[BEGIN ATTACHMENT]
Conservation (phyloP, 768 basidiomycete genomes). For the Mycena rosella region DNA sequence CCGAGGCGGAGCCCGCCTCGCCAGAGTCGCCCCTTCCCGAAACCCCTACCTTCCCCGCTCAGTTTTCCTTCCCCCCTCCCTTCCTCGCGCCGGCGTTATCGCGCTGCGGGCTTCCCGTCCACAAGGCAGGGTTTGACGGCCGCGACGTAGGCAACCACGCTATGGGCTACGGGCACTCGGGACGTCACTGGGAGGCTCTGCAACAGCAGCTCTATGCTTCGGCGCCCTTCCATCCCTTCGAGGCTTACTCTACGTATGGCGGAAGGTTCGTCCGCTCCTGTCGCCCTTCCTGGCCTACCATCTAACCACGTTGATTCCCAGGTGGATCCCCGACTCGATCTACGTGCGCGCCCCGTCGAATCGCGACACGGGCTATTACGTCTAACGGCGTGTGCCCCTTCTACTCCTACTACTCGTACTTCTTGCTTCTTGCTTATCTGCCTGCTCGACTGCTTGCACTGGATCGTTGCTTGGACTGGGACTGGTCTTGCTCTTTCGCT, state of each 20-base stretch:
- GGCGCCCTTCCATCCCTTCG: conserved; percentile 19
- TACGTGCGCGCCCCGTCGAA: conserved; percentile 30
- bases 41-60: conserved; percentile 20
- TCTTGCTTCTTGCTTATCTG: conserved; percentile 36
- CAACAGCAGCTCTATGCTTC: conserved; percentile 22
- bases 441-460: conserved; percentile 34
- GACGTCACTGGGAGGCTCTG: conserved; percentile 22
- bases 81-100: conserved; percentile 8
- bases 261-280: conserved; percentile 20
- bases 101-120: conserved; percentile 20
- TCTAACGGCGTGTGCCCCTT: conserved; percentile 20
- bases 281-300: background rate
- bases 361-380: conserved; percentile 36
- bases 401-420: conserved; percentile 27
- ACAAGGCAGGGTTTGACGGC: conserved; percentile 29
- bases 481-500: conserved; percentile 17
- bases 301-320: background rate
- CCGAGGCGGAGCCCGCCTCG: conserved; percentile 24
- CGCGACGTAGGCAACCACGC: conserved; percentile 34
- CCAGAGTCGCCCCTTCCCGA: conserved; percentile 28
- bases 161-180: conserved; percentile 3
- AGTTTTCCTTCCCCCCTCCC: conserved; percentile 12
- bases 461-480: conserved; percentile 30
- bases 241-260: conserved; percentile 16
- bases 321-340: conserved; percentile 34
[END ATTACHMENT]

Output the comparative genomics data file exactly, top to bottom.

Conservation (phyloP, 768 basidiomycete genomes). For the Mycena rosella region DNA sequence CCGAGGCGGAGCCCGCCTCGCCAGAGTCGCCCCTTCCCGAAACCCCTACCTTCCCCGCTCAGTTTTCCTTCCCCCCTCCCTTCCTCGCGCCGGCGTTATCGCGCTGCGGGCTTCCCGTCCACAAGGCAGGGTTTGACGGCCGCGACGTAGGCAACCACGCTATGGGCTACGGGCACTCGGGACGTCACTGGGAGGCTCTGCAACAGCAGCTCTATGCTTCGGCGCCCTTCCATCCCTTCGAGGCTTACTCTACGTATGGCGGAAGGTTCGTCCGCTCCTGTCGCCCTTCCTGGCCTACCATCTAACCACGTTGATTCCCAGGTGGATCCCCGACTCGATCTACGTGCGCGCCCCGTCGAATCGCGACACGGGCTATTACGTCTAACGGCGTGTGCCCCTTCTACTCCTACTACTCGTACTTCTTGCTTCTTGCTTATCTGCCTGCTCGACTGCTTGCACTGGATCGTTGCTTGGACTGGGACTGGTCTTGCTCTTTCGCT, state of each 20-base stretch:
- GGCGCCCTTCCATCCCTTCG: conserved; percentile 19
- TACGTGCGCGCCCCGTCGAA: conserved; percentile 30
- bases 41-60: conserved; percentile 20
- TCTTGCTTCTTGCTTATCTG: conserved; percentile 36
- CAACAGCAGCTCTATGCTTC: conserved; percentile 22
- bases 441-460: conserved; percentile 34
- GACGTCACTGGGAGGCTCTG: conserved; percentile 22
- bases 81-100: conserved; percentile 8
- bases 261-280: conserved; percentile 20
- bases 101-120: conserved; percentile 20
- TCTAACGGCGTGTGCCCCTT: conserved; percentile 20
- bases 281-300: background rate
- bases 361-380: conserved; percentile 36
- bases 401-420: conserved; percentile 27
- ACAAGGCAGGGTTTGACGGC: conserved; percentile 29
- bases 481-500: conserved; percentile 17
- bases 301-320: background rate
- CCGAGGCGGAGCCCGCCTCG: conserved; percentile 24
- CGCGACGTAGGCAACCACGC: conserved; percentile 34
- CCAGAGTCGCCCCTTCCCGA: conserved; percentile 28
- bases 161-180: conserved; percentile 3
- AGTTTTCCTTCCCCCCTCCC: conserved; percentile 12
- bases 461-480: conserved; percentile 30
- bases 241-260: conserved; percentile 16
- bases 321-340: conserved; percentile 34